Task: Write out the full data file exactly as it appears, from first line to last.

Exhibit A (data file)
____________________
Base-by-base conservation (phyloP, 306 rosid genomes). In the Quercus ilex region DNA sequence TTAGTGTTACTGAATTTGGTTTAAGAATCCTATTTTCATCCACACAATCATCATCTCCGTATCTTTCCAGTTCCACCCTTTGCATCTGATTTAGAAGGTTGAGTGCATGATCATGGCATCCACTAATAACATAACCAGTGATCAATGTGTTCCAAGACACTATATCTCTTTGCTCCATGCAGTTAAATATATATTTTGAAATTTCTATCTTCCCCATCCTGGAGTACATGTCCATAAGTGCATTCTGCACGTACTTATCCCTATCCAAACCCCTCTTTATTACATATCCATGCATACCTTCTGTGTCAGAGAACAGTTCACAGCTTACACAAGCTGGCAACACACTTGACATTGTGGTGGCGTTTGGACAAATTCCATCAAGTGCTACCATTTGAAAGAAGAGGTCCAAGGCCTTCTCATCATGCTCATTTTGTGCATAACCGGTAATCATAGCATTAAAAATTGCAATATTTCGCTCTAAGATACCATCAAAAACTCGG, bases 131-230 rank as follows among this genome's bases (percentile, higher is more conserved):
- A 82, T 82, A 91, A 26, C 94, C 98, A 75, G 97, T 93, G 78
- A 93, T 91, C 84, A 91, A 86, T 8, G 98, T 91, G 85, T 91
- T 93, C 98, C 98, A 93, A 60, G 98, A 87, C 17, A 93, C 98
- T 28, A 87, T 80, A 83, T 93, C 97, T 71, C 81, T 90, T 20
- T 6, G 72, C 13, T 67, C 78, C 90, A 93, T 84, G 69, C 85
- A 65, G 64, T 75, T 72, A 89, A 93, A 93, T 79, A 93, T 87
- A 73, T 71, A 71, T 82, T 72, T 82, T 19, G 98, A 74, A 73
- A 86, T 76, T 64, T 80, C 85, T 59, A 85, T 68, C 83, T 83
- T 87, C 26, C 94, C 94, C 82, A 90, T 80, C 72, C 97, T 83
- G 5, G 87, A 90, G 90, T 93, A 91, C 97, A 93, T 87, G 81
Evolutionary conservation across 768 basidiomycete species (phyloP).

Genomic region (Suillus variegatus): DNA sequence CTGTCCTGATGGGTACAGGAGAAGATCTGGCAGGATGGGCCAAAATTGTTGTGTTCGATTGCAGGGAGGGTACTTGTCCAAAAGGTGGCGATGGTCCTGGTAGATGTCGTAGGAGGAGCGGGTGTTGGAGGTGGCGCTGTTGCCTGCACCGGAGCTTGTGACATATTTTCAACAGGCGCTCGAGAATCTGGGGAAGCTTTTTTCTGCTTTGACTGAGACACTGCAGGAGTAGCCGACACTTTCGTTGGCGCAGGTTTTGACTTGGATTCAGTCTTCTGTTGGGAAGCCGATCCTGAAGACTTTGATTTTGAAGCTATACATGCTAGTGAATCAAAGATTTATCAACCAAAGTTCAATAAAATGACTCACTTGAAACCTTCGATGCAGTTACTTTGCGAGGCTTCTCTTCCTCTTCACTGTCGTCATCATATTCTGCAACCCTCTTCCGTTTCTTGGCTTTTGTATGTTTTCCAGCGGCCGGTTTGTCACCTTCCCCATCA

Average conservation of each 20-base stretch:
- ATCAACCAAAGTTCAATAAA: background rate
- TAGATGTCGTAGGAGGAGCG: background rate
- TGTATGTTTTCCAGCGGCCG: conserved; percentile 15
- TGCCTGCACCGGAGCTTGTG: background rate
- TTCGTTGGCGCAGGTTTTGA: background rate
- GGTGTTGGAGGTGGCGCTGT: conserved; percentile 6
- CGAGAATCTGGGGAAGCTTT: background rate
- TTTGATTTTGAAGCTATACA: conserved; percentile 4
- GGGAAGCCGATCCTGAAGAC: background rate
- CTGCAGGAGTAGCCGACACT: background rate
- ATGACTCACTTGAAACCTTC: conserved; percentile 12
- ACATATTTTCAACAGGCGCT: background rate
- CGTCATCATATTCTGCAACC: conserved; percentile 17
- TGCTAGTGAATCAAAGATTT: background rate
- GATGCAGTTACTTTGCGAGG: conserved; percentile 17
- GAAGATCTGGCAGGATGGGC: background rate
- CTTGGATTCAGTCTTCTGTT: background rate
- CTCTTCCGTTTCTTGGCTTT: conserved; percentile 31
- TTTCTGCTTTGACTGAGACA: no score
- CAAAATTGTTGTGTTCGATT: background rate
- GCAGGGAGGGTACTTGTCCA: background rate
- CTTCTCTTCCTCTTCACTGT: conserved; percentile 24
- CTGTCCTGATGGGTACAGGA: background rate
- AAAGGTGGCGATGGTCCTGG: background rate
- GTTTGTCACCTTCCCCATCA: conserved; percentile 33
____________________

Base-by-base conservation (phyloP, 306 rosid genomes). In the Quercus ilex region DNA sequence TTAGTGTTACTGAATTTGGTTTAAGAATCCTATTTTCATCCACACAATCATCATCTCCGTATCTTTCCAGTTCCACCCTTTGCATCTGATTTAGAAGGTTGAGTGCATGATCATGGCATCCACTAATAACATAACCAGTGATCAATGTGTTCCAAGACACTATATCTCTTTGCTCCATGCAGTTAAATATATATTTTGAAATTTCTATCTTCCCCATCCTGGAGTACATGTCCATAAGTGCATTCTGCACGTACTTATCCCTATCCAAACCCCTCTTTATTACATATCCATGCATACCTTCTGTGTCAGAGAACAGTTCACAGCTTACACAAGCTGGCAACACACTTGACATTGTGGTGGCGTTTGGACAAATTCCATCAAGTGCTACCATTTGAAAGAAGAGGTCCAAGGCCTTCTCATCATGCTCATTTTGTGCATAACCGGTAATCATAGCATTAAAAATTGCAATATTTCGCTCTAAGATACCATCAAAAACTCGG, bases 131-230 rank as follows among this genome's bases (percentile, higher is more conserved):
- A 82, T 82, A 91, A 26, C 94, C 98, A 75, G 97, T 93, G 78
- A 93, T 91, C 84, A 91, A 86, T 8, G 98, T 91, G 85, T 91
- T 93, C 98, C 98, A 93, A 60, G 98, A 87, C 17, A 93, C 98
- T 28, A 87, T 80, A 83, T 93, C 97, T 71, C 81, T 90, T 20
- T 6, G 72, C 13, T 67, C 78, C 90, A 93, T 84, G 69, C 85
- A 65, G 64, T 75, T 72, A 89, A 93, A 93, T 79, A 93, T 87
- A 73, T 71, A 71, T 82, T 72, T 82, T 19, G 98, A 74, A 73
- A 86, T 76, T 64, T 80, C 85, T 59, A 85, T 68, C 83, T 83
- T 87, C 26, C 94, C 94, C 82, A 90, T 80, C 72, C 97, T 83
- G 5, G 87, A 90, G 90, T 93, A 91, C 97, A 93, T 87, G 81
Evolutionary conservation across 768 basidiomycete species (phyloP).

Genomic region (Suillus variegatus): DNA sequence CTGTCCTGATGGGTACAGGAGAAGATCTGGCAGGATGGGCCAAAATTGTTGTGTTCGATTGCAGGGAGGGTACTTGTCCAAAAGGTGGCGATGGTCCTGGTAGATGTCGTAGGAGGAGCGGGTGTTGGAGGTGGCGCTGTTGCCTGCACCGGAGCTTGTGACATATTTTCAACAGGCGCTCGAGAATCTGGGGAAGCTTTTTTCTGCTTTGACTGAGACACTGCAGGAGTAGCCGACACTTTCGTTGGCGCAGGTTTTGACTTGGATTCAGTCTTCTGTTGGGAAGCCGATCCTGAAGACTTTGATTTTGAAGCTATACATGCTAGTGAATCAAAGATTTATCAACCAAAGTTCAATAAAATGACTCACTTGAAACCTTCGATGCAGTTACTTTGCGAGGCTTCTCTTCCTCTTCACTGTCGTCATCATATTCTGCAACCCTCTTCCGTTTCTTGGCTTTTGTATGTTTTCCAGCGGCCGGTTTGTCACCTTCCCCATCA

Average conservation of each 20-base stretch:
- ATCAACCAAAGTTCAATAAA: background rate
- TAGATGTCGTAGGAGGAGCG: background rate
- TGTATGTTTTCCAGCGGCCG: conserved; percentile 15
- TGCCTGCACCGGAGCTTGTG: background rate
- TTCGTTGGCGCAGGTTTTGA: background rate
- GGTGTTGGAGGTGGCGCTGT: conserved; percentile 6
- CGAGAATCTGGGGAAGCTTT: background rate
- TTTGATTTTGAAGCTATACA: conserved; percentile 4
- GGGAAGCCGATCCTGAAGAC: background rate
- CTGCAGGAGTAGCCGACACT: background rate
- ATGACTCACTTGAAACCTTC: conserved; percentile 12
- ACATATTTTCAACAGGCGCT: background rate
- CGTCATCATATTCTGCAACC: conserved; percentile 17
- TGCTAGTGAATCAAAGATTT: background rate
- GATGCAGTTACTTTGCGAGG: conserved; percentile 17
- GAAGATCTGGCAGGATGGGC: background rate
- CTTGGATTCAGTCTTCTGTT: background rate
- CTCTTCCGTTTCTTGGCTTT: conserved; percentile 31
- TTTCTGCTTTGACTGAGACA: no score
- CAAAATTGTTGTGTTCGATT: background rate
- GCAGGGAGGGTACTTGTCCA: background rate
- CTTCTCTTCCTCTTCACTGT: conserved; percentile 24
- CTGTCCTGATGGGTACAGGA: background rate
- AAAGGTGGCGATGGTCCTGG: background rate
- GTTTGTCACCTTCCCCATCA: conserved; percentile 33